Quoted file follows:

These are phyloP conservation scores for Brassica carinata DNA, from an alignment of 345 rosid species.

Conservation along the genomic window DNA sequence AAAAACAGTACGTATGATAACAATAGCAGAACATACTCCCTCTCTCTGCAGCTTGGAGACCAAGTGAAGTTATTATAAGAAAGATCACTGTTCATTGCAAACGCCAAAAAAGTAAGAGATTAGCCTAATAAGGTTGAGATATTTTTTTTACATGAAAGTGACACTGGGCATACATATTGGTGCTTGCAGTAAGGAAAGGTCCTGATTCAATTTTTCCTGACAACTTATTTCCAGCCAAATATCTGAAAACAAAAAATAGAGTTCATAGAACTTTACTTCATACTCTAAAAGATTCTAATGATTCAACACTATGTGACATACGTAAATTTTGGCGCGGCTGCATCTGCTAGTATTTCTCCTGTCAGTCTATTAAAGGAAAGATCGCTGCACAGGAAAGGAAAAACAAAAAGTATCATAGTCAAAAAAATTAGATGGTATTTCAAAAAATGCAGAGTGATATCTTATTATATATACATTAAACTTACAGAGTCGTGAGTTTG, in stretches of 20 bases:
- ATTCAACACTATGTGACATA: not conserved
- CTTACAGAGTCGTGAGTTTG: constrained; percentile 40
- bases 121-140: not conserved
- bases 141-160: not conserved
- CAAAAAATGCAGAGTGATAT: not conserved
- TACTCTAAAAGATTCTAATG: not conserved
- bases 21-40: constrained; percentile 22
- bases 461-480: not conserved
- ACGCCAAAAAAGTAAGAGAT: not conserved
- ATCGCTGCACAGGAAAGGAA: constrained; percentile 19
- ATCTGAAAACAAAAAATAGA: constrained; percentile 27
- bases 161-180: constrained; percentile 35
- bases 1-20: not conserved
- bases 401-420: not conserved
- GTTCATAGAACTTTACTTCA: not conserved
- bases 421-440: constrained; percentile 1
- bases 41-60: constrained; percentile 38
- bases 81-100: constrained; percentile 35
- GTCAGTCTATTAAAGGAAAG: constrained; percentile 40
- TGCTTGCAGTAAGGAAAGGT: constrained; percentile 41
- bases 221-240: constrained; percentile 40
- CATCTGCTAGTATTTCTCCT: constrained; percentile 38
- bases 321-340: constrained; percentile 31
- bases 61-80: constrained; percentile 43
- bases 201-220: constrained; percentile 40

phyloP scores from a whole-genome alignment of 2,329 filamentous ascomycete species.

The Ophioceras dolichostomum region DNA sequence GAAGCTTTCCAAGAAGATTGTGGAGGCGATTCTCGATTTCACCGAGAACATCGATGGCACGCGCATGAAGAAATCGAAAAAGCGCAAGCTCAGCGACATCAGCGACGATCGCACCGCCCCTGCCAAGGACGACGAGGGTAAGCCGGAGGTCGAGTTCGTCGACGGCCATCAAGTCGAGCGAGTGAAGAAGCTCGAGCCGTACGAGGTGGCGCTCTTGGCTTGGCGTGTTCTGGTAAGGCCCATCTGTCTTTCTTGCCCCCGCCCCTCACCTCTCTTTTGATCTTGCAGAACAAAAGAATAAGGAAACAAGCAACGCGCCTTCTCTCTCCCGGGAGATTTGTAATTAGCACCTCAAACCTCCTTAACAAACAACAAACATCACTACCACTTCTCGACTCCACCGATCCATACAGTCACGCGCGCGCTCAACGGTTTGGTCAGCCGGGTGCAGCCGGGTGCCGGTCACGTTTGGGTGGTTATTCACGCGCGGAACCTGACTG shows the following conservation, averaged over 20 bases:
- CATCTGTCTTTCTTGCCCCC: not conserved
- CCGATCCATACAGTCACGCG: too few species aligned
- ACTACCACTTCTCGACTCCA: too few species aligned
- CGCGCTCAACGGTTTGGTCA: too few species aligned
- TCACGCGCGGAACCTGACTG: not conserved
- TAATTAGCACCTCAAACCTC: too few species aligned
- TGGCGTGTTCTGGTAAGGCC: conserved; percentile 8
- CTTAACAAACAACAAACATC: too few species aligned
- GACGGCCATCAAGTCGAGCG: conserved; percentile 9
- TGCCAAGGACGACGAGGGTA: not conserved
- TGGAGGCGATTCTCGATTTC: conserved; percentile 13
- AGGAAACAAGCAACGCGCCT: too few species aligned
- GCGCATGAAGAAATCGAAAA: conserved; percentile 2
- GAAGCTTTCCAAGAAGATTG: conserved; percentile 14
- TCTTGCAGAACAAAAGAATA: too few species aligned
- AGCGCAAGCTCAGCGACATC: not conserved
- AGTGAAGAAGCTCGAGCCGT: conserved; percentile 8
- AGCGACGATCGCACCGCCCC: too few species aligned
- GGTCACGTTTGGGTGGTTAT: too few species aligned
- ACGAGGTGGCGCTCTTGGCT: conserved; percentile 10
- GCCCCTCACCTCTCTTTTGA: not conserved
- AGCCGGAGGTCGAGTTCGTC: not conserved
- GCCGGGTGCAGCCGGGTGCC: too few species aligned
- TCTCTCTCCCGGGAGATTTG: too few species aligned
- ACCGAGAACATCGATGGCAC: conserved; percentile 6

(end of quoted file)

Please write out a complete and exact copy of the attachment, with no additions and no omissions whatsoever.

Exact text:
These are phyloP conservation scores for Brassica carinata DNA, from an alignment of 345 rosid species.

Conservation along the genomic window DNA sequence AAAAACAGTACGTATGATAACAATAGCAGAACATACTCCCTCTCTCTGCAGCTTGGAGACCAAGTGAAGTTATTATAAGAAAGATCACTGTTCATTGCAAACGCCAAAAAAGTAAGAGATTAGCCTAATAAGGTTGAGATATTTTTTTTACATGAAAGTGACACTGGGCATACATATTGGTGCTTGCAGTAAGGAAAGGTCCTGATTCAATTTTTCCTGACAACTTATTTCCAGCCAAATATCTGAAAACAAAAAATAGAGTTCATAGAACTTTACTTCATACTCTAAAAGATTCTAATGATTCAACACTATGTGACATACGTAAATTTTGGCGCGGCTGCATCTGCTAGTATTTCTCCTGTCAGTCTATTAAAGGAAAGATCGCTGCACAGGAAAGGAAAAACAAAAAGTATCATAGTCAAAAAAATTAGATGGTATTTCAAAAAATGCAGAGTGATATCTTATTATATATACATTAAACTTACAGAGTCGTGAGTTTG, in stretches of 20 bases:
- ATTCAACACTATGTGACATA: not conserved
- CTTACAGAGTCGTGAGTTTG: constrained; percentile 40
- bases 121-140: not conserved
- bases 141-160: not conserved
- CAAAAAATGCAGAGTGATAT: not conserved
- TACTCTAAAAGATTCTAATG: not conserved
- bases 21-40: constrained; percentile 22
- bases 461-480: not conserved
- ACGCCAAAAAAGTAAGAGAT: not conserved
- ATCGCTGCACAGGAAAGGAA: constrained; percentile 19
- ATCTGAAAACAAAAAATAGA: constrained; percentile 27
- bases 161-180: constrained; percentile 35
- bases 1-20: not conserved
- bases 401-420: not conserved
- GTTCATAGAACTTTACTTCA: not conserved
- bases 421-440: constrained; percentile 1
- bases 41-60: constrained; percentile 38
- bases 81-100: constrained; percentile 35
- GTCAGTCTATTAAAGGAAAG: constrained; percentile 40
- TGCTTGCAGTAAGGAAAGGT: constrained; percentile 41
- bases 221-240: constrained; percentile 40
- CATCTGCTAGTATTTCTCCT: constrained; percentile 38
- bases 321-340: constrained; percentile 31
- bases 61-80: constrained; percentile 43
- bases 201-220: constrained; percentile 40

phyloP scores from a whole-genome alignment of 2,329 filamentous ascomycete species.

The Ophioceras dolichostomum region DNA sequence GAAGCTTTCCAAGAAGATTGTGGAGGCGATTCTCGATTTCACCGAGAACATCGATGGCACGCGCATGAAGAAATCGAAAAAGCGCAAGCTCAGCGACATCAGCGACGATCGCACCGCCCCTGCCAAGGACGACGAGGGTAAGCCGGAGGTCGAGTTCGTCGACGGCCATCAAGTCGAGCGAGTGAAGAAGCTCGAGCCGTACGAGGTGGCGCTCTTGGCTTGGCGTGTTCTGGTAAGGCCCATCTGTCTTTCTTGCCCCCGCCCCTCACCTCTCTTTTGATCTTGCAGAACAAAAGAATAAGGAAACAAGCAACGCGCCTTCTCTCTCCCGGGAGATTTGTAATTAGCACCTCAAACCTCCTTAACAAACAACAAACATCACTACCACTTCTCGACTCCACCGATCCATACAGTCACGCGCGCGCTCAACGGTTTGGTCAGCCGGGTGCAGCCGGGTGCCGGTCACGTTTGGGTGGTTATTCACGCGCGGAACCTGACTG shows the following conservation, averaged over 20 bases:
- CATCTGTCTTTCTTGCCCCC: not conserved
- CCGATCCATACAGTCACGCG: too few species aligned
- ACTACCACTTCTCGACTCCA: too few species aligned
- CGCGCTCAACGGTTTGGTCA: too few species aligned
- TCACGCGCGGAACCTGACTG: not conserved
- TAATTAGCACCTCAAACCTC: too few species aligned
- TGGCGTGTTCTGGTAAGGCC: conserved; percentile 8
- CTTAACAAACAACAAACATC: too few species aligned
- GACGGCCATCAAGTCGAGCG: conserved; percentile 9
- TGCCAAGGACGACGAGGGTA: not conserved
- TGGAGGCGATTCTCGATTTC: conserved; percentile 13
- AGGAAACAAGCAACGCGCCT: too few species aligned
- GCGCATGAAGAAATCGAAAA: conserved; percentile 2
- GAAGCTTTCCAAGAAGATTG: conserved; percentile 14
- TCTTGCAGAACAAAAGAATA: too few species aligned
- AGCGCAAGCTCAGCGACATC: not conserved
- AGTGAAGAAGCTCGAGCCGT: conserved; percentile 8
- AGCGACGATCGCACCGCCCC: too few species aligned
- GGTCACGTTTGGGTGGTTAT: too few species aligned
- ACGAGGTGGCGCTCTTGGCT: conserved; percentile 10
- GCCCCTCACCTCTCTTTTGA: not conserved
- AGCCGGAGGTCGAGTTCGTC: not conserved
- GCCGGGTGCAGCCGGGTGCC: too few species aligned
- TCTCTCTCCCGGGAGATTTG: too few species aligned
- ACCGAGAACATCGATGGCAC: conserved; percentile 6